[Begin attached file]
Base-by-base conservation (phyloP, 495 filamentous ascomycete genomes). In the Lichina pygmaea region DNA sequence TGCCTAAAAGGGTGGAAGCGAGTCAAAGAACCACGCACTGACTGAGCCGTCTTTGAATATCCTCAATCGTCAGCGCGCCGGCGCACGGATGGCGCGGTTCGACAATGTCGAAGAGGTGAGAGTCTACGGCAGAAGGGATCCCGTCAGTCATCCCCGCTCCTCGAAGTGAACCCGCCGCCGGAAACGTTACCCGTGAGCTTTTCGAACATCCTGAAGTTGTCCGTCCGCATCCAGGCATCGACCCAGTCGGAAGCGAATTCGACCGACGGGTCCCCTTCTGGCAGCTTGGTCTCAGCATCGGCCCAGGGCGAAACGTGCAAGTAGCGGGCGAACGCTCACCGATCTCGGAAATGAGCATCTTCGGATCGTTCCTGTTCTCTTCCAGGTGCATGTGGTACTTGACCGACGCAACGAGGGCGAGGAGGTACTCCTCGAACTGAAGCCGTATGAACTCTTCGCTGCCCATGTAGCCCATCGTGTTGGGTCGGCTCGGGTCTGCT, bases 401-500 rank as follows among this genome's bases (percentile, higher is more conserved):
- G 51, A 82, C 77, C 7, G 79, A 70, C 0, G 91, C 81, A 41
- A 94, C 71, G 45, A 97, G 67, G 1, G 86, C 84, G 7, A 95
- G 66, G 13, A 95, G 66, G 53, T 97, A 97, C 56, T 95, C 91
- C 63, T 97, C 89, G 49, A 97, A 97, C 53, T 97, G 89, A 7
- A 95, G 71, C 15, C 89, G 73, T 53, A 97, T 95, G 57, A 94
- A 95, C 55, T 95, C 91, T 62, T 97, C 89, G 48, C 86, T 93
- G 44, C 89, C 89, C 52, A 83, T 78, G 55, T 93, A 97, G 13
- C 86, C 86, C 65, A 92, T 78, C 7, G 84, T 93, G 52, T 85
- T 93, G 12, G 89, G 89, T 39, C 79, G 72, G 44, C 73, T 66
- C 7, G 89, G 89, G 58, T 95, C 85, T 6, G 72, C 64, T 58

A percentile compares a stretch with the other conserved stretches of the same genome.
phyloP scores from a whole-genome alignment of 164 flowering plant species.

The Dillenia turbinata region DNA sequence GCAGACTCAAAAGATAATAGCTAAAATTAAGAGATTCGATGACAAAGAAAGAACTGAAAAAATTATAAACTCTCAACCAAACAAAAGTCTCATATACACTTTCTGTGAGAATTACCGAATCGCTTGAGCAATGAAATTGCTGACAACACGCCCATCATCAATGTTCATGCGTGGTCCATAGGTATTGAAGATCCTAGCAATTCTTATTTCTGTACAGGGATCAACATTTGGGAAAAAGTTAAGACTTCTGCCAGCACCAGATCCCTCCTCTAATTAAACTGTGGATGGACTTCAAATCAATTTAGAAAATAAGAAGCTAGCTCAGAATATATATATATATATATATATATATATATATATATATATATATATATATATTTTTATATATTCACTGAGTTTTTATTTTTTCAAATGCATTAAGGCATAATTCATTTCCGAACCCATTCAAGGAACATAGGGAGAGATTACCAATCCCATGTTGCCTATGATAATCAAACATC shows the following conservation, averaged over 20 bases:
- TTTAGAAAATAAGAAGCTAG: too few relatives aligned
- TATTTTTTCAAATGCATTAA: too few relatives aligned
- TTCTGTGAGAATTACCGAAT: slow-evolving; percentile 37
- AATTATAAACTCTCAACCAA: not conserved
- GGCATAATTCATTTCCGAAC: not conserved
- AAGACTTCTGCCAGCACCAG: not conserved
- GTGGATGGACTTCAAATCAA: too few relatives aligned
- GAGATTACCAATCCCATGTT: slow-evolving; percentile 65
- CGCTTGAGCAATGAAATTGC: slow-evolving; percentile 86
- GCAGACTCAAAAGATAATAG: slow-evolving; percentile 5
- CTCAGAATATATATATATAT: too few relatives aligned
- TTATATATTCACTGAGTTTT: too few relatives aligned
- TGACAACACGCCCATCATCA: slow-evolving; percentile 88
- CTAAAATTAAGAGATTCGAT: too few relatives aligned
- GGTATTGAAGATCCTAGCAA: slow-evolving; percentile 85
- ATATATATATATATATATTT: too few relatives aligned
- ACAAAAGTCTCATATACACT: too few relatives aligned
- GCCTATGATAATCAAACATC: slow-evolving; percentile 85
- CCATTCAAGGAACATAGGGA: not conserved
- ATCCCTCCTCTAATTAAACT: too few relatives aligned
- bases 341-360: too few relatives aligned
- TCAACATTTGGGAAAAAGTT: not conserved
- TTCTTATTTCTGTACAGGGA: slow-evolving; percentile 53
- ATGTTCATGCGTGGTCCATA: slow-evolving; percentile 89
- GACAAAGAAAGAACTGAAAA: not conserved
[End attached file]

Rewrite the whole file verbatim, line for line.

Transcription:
Base-by-base conservation (phyloP, 495 filamentous ascomycete genomes). In the Lichina pygmaea region DNA sequence TGCCTAAAAGGGTGGAAGCGAGTCAAAGAACCACGCACTGACTGAGCCGTCTTTGAATATCCTCAATCGTCAGCGCGCCGGCGCACGGATGGCGCGGTTCGACAATGTCGAAGAGGTGAGAGTCTACGGCAGAAGGGATCCCGTCAGTCATCCCCGCTCCTCGAAGTGAACCCGCCGCCGGAAACGTTACCCGTGAGCTTTTCGAACATCCTGAAGTTGTCCGTCCGCATCCAGGCATCGACCCAGTCGGAAGCGAATTCGACCGACGGGTCCCCTTCTGGCAGCTTGGTCTCAGCATCGGCCCAGGGCGAAACGTGCAAGTAGCGGGCGAACGCTCACCGATCTCGGAAATGAGCATCTTCGGATCGTTCCTGTTCTCTTCCAGGTGCATGTGGTACTTGACCGACGCAACGAGGGCGAGGAGGTACTCCTCGAACTGAAGCCGTATGAACTCTTCGCTGCCCATGTAGCCCATCGTGTTGGGTCGGCTCGGGTCTGCT, bases 401-500 rank as follows among this genome's bases (percentile, higher is more conserved):
- G 51, A 82, C 77, C 7, G 79, A 70, C 0, G 91, C 81, A 41
- A 94, C 71, G 45, A 97, G 67, G 1, G 86, C 84, G 7, A 95
- G 66, G 13, A 95, G 66, G 53, T 97, A 97, C 56, T 95, C 91
- C 63, T 97, C 89, G 49, A 97, A 97, C 53, T 97, G 89, A 7
- A 95, G 71, C 15, C 89, G 73, T 53, A 97, T 95, G 57, A 94
- A 95, C 55, T 95, C 91, T 62, T 97, C 89, G 48, C 86, T 93
- G 44, C 89, C 89, C 52, A 83, T 78, G 55, T 93, A 97, G 13
- C 86, C 86, C 65, A 92, T 78, C 7, G 84, T 93, G 52, T 85
- T 93, G 12, G 89, G 89, T 39, C 79, G 72, G 44, C 73, T 66
- C 7, G 89, G 89, G 58, T 95, C 85, T 6, G 72, C 64, T 58

A percentile compares a stretch with the other conserved stretches of the same genome.
phyloP scores from a whole-genome alignment of 164 flowering plant species.

The Dillenia turbinata region DNA sequence GCAGACTCAAAAGATAATAGCTAAAATTAAGAGATTCGATGACAAAGAAAGAACTGAAAAAATTATAAACTCTCAACCAAACAAAAGTCTCATATACACTTTCTGTGAGAATTACCGAATCGCTTGAGCAATGAAATTGCTGACAACACGCCCATCATCAATGTTCATGCGTGGTCCATAGGTATTGAAGATCCTAGCAATTCTTATTTCTGTACAGGGATCAACATTTGGGAAAAAGTTAAGACTTCTGCCAGCACCAGATCCCTCCTCTAATTAAACTGTGGATGGACTTCAAATCAATTTAGAAAATAAGAAGCTAGCTCAGAATATATATATATATATATATATATATATATATATATATATATATATATATATTTTTATATATTCACTGAGTTTTTATTTTTTCAAATGCATTAAGGCATAATTCATTTCCGAACCCATTCAAGGAACATAGGGAGAGATTACCAATCCCATGTTGCCTATGATAATCAAACATC shows the following conservation, averaged over 20 bases:
- TTTAGAAAATAAGAAGCTAG: too few relatives aligned
- TATTTTTTCAAATGCATTAA: too few relatives aligned
- TTCTGTGAGAATTACCGAAT: slow-evolving; percentile 37
- AATTATAAACTCTCAACCAA: not conserved
- GGCATAATTCATTTCCGAAC: not conserved
- AAGACTTCTGCCAGCACCAG: not conserved
- GTGGATGGACTTCAAATCAA: too few relatives aligned
- GAGATTACCAATCCCATGTT: slow-evolving; percentile 65
- CGCTTGAGCAATGAAATTGC: slow-evolving; percentile 86
- GCAGACTCAAAAGATAATAG: slow-evolving; percentile 5
- CTCAGAATATATATATATAT: too few relatives aligned
- TTATATATTCACTGAGTTTT: too few relatives aligned
- TGACAACACGCCCATCATCA: slow-evolving; percentile 88
- CTAAAATTAAGAGATTCGAT: too few relatives aligned
- GGTATTGAAGATCCTAGCAA: slow-evolving; percentile 85
- ATATATATATATATATATTT: too few relatives aligned
- ACAAAAGTCTCATATACACT: too few relatives aligned
- GCCTATGATAATCAAACATC: slow-evolving; percentile 85
- CCATTCAAGGAACATAGGGA: not conserved
- ATCCCTCCTCTAATTAAACT: too few relatives aligned
- bases 341-360: too few relatives aligned
- TCAACATTTGGGAAAAAGTT: not conserved
- TTCTTATTTCTGTACAGGGA: slow-evolving; percentile 53
- ATGTTCATGCGTGGTCCATA: slow-evolving; percentile 89
- GACAAAGAAAGAACTGAAAA: not conserved